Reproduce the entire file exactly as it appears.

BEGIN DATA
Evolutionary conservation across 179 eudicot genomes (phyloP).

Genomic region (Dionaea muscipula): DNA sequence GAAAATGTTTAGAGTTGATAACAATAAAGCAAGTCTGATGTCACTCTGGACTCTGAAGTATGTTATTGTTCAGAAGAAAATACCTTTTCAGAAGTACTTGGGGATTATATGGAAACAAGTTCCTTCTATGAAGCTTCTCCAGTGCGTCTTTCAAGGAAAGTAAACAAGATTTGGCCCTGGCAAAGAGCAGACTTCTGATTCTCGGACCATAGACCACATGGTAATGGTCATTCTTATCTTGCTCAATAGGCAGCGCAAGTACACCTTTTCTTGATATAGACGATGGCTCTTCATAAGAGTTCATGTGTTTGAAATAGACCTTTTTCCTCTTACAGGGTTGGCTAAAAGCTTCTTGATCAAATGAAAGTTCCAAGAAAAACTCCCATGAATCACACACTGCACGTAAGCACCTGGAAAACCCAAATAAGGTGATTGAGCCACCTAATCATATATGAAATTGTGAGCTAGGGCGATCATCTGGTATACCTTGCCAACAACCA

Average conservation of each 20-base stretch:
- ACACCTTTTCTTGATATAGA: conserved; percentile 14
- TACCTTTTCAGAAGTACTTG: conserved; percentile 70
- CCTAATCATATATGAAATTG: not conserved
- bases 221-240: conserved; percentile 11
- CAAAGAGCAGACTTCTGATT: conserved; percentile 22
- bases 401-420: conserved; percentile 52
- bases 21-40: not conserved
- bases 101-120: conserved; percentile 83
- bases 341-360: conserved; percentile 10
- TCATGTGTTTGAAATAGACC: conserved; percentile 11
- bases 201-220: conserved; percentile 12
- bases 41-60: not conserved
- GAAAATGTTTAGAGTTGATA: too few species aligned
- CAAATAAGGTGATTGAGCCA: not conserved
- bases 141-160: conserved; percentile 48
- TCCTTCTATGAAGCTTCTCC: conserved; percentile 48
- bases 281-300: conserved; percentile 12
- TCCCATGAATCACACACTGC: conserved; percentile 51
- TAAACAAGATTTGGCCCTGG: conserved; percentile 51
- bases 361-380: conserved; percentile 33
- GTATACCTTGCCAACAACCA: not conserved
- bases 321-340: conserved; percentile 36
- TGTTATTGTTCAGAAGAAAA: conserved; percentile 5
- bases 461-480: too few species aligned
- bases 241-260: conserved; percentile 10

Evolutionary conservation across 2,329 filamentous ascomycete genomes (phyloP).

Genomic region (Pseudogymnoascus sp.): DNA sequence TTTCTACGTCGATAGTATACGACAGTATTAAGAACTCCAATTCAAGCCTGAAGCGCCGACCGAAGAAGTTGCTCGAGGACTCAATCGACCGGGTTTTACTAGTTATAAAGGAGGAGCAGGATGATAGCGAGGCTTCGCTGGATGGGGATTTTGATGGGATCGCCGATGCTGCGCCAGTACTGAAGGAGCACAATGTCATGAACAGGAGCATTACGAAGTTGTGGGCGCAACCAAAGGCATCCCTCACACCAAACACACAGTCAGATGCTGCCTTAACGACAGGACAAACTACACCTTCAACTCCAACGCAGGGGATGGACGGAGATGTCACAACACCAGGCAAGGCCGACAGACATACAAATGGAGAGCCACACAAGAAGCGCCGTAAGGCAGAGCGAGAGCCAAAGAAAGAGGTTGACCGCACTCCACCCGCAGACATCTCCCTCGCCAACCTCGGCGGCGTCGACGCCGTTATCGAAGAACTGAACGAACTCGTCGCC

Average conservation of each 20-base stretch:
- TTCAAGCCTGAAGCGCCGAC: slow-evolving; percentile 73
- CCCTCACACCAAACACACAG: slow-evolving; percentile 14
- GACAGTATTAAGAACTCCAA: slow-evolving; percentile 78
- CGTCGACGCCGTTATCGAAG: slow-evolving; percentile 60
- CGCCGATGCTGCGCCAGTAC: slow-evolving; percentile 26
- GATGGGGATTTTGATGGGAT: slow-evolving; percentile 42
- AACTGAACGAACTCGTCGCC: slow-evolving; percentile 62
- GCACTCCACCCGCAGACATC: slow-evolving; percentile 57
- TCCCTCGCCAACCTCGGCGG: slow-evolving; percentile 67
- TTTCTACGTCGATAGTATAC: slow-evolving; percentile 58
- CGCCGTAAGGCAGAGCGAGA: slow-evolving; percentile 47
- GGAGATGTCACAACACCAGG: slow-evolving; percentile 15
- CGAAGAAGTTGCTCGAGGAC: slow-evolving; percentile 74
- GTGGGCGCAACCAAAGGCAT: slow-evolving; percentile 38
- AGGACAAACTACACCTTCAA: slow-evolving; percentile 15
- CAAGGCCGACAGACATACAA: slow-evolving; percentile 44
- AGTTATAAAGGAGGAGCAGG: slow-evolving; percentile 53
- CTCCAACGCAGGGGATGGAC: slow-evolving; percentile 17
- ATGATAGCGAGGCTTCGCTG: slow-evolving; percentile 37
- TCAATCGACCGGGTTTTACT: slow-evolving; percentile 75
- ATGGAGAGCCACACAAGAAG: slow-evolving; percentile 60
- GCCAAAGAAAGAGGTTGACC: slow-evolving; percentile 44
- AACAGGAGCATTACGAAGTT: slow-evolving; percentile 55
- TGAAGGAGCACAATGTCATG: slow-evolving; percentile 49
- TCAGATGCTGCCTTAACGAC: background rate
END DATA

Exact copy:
Evolutionary conservation across 179 eudicot genomes (phyloP).

Genomic region (Dionaea muscipula): DNA sequence GAAAATGTTTAGAGTTGATAACAATAAAGCAAGTCTGATGTCACTCTGGACTCTGAAGTATGTTATTGTTCAGAAGAAAATACCTTTTCAGAAGTACTTGGGGATTATATGGAAACAAGTTCCTTCTATGAAGCTTCTCCAGTGCGTCTTTCAAGGAAAGTAAACAAGATTTGGCCCTGGCAAAGAGCAGACTTCTGATTCTCGGACCATAGACCACATGGTAATGGTCATTCTTATCTTGCTCAATAGGCAGCGCAAGTACACCTTTTCTTGATATAGACGATGGCTCTTCATAAGAGTTCATGTGTTTGAAATAGACCTTTTTCCTCTTACAGGGTTGGCTAAAAGCTTCTTGATCAAATGAAAGTTCCAAGAAAAACTCCCATGAATCACACACTGCACGTAAGCACCTGGAAAACCCAAATAAGGTGATTGAGCCACCTAATCATATATGAAATTGTGAGCTAGGGCGATCATCTGGTATACCTTGCCAACAACCA

Average conservation of each 20-base stretch:
- ACACCTTTTCTTGATATAGA: conserved; percentile 14
- TACCTTTTCAGAAGTACTTG: conserved; percentile 70
- CCTAATCATATATGAAATTG: not conserved
- bases 221-240: conserved; percentile 11
- CAAAGAGCAGACTTCTGATT: conserved; percentile 22
- bases 401-420: conserved; percentile 52
- bases 21-40: not conserved
- bases 101-120: conserved; percentile 83
- bases 341-360: conserved; percentile 10
- TCATGTGTTTGAAATAGACC: conserved; percentile 11
- bases 201-220: conserved; percentile 12
- bases 41-60: not conserved
- GAAAATGTTTAGAGTTGATA: too few species aligned
- CAAATAAGGTGATTGAGCCA: not conserved
- bases 141-160: conserved; percentile 48
- TCCTTCTATGAAGCTTCTCC: conserved; percentile 48
- bases 281-300: conserved; percentile 12
- TCCCATGAATCACACACTGC: conserved; percentile 51
- TAAACAAGATTTGGCCCTGG: conserved; percentile 51
- bases 361-380: conserved; percentile 33
- GTATACCTTGCCAACAACCA: not conserved
- bases 321-340: conserved; percentile 36
- TGTTATTGTTCAGAAGAAAA: conserved; percentile 5
- bases 461-480: too few species aligned
- bases 241-260: conserved; percentile 10

Evolutionary conservation across 2,329 filamentous ascomycete genomes (phyloP).

Genomic region (Pseudogymnoascus sp.): DNA sequence TTTCTACGTCGATAGTATACGACAGTATTAAGAACTCCAATTCAAGCCTGAAGCGCCGACCGAAGAAGTTGCTCGAGGACTCAATCGACCGGGTTTTACTAGTTATAAAGGAGGAGCAGGATGATAGCGAGGCTTCGCTGGATGGGGATTTTGATGGGATCGCCGATGCTGCGCCAGTACTGAAGGAGCACAATGTCATGAACAGGAGCATTACGAAGTTGTGGGCGCAACCAAAGGCATCCCTCACACCAAACACACAGTCAGATGCTGCCTTAACGACAGGACAAACTACACCTTCAACTCCAACGCAGGGGATGGACGGAGATGTCACAACACCAGGCAAGGCCGACAGACATACAAATGGAGAGCCACACAAGAAGCGCCGTAAGGCAGAGCGAGAGCCAAAGAAAGAGGTTGACCGCACTCCACCCGCAGACATCTCCCTCGCCAACCTCGGCGGCGTCGACGCCGTTATCGAAGAACTGAACGAACTCGTCGCC

Average conservation of each 20-base stretch:
- TTCAAGCCTGAAGCGCCGAC: slow-evolving; percentile 73
- CCCTCACACCAAACACACAG: slow-evolving; percentile 14
- GACAGTATTAAGAACTCCAA: slow-evolving; percentile 78
- CGTCGACGCCGTTATCGAAG: slow-evolving; percentile 60
- CGCCGATGCTGCGCCAGTAC: slow-evolving; percentile 26
- GATGGGGATTTTGATGGGAT: slow-evolving; percentile 42
- AACTGAACGAACTCGTCGCC: slow-evolving; percentile 62
- GCACTCCACCCGCAGACATC: slow-evolving; percentile 57
- TCCCTCGCCAACCTCGGCGG: slow-evolving; percentile 67
- TTTCTACGTCGATAGTATAC: slow-evolving; percentile 58
- CGCCGTAAGGCAGAGCGAGA: slow-evolving; percentile 47
- GGAGATGTCACAACACCAGG: slow-evolving; percentile 15
- CGAAGAAGTTGCTCGAGGAC: slow-evolving; percentile 74
- GTGGGCGCAACCAAAGGCAT: slow-evolving; percentile 38
- AGGACAAACTACACCTTCAA: slow-evolving; percentile 15
- CAAGGCCGACAGACATACAA: slow-evolving; percentile 44
- AGTTATAAAGGAGGAGCAGG: slow-evolving; percentile 53
- CTCCAACGCAGGGGATGGAC: slow-evolving; percentile 17
- ATGATAGCGAGGCTTCGCTG: slow-evolving; percentile 37
- TCAATCGACCGGGTTTTACT: slow-evolving; percentile 75
- ATGGAGAGCCACACAAGAAG: slow-evolving; percentile 60
- GCCAAAGAAAGAGGTTGACC: slow-evolving; percentile 44
- AACAGGAGCATTACGAAGTT: slow-evolving; percentile 55
- TGAAGGAGCACAATGTCATG: slow-evolving; percentile 49
- TCAGATGCTGCCTTAACGAC: background rate